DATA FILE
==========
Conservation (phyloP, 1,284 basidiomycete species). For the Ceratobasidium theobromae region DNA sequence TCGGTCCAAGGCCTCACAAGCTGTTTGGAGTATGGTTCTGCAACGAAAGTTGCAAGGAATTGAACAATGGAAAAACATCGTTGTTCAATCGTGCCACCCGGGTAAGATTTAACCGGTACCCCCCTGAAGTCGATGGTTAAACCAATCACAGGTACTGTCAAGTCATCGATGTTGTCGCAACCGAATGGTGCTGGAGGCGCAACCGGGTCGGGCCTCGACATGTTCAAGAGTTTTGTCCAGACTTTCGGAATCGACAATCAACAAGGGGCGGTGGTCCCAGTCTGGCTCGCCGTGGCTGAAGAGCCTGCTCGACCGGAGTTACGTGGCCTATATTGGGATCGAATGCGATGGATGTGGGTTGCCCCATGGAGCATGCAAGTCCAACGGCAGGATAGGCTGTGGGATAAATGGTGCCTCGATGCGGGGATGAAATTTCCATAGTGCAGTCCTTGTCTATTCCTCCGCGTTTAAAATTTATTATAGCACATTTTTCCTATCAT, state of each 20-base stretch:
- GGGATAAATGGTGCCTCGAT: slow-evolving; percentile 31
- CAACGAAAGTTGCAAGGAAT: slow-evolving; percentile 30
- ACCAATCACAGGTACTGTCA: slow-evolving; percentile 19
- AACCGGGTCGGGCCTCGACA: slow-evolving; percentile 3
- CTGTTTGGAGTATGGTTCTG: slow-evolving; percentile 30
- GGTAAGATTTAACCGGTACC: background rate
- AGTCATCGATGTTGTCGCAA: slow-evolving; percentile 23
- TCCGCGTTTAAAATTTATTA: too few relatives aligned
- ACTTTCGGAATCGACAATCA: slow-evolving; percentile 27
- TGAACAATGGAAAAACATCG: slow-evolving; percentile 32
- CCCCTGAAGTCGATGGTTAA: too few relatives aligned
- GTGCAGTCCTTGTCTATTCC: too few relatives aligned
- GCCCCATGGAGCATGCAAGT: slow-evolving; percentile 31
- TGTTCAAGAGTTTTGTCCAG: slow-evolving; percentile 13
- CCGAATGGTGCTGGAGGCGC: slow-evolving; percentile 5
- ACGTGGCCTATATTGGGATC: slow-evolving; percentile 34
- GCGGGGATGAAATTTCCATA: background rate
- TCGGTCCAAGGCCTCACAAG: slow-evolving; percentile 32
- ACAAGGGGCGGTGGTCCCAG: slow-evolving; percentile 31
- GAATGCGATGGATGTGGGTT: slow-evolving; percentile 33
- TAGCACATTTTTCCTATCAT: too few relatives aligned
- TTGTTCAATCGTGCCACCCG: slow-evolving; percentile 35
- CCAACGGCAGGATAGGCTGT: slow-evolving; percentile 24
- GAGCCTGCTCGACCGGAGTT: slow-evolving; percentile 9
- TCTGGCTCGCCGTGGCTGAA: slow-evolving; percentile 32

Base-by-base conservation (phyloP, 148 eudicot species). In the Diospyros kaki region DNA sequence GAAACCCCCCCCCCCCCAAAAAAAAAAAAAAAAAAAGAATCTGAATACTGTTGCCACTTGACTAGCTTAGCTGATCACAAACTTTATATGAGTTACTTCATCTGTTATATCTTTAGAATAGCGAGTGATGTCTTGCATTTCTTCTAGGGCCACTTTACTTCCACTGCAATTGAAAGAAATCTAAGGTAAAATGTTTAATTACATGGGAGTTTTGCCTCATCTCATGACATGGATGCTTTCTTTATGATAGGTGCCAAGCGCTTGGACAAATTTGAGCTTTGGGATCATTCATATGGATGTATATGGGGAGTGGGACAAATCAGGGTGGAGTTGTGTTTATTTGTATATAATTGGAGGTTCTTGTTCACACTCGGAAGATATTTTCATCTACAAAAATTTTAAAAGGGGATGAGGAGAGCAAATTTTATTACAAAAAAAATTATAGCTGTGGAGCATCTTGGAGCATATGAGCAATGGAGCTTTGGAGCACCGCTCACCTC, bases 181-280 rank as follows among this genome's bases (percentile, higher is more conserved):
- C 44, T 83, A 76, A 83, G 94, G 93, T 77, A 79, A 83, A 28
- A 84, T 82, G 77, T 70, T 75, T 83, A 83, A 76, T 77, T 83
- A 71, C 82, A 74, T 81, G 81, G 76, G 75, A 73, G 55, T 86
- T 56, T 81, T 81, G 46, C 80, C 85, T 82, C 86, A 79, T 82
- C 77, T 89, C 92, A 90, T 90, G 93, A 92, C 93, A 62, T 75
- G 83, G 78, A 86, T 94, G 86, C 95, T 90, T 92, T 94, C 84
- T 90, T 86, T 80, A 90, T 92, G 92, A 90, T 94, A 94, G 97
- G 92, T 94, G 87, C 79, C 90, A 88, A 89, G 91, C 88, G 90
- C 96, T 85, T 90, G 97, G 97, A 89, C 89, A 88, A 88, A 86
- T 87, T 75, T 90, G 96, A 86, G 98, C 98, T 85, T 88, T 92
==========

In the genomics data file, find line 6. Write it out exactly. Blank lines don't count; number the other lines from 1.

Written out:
- CTGTTTGGAGTATGGTTCTG: slow-evolving; percentile 30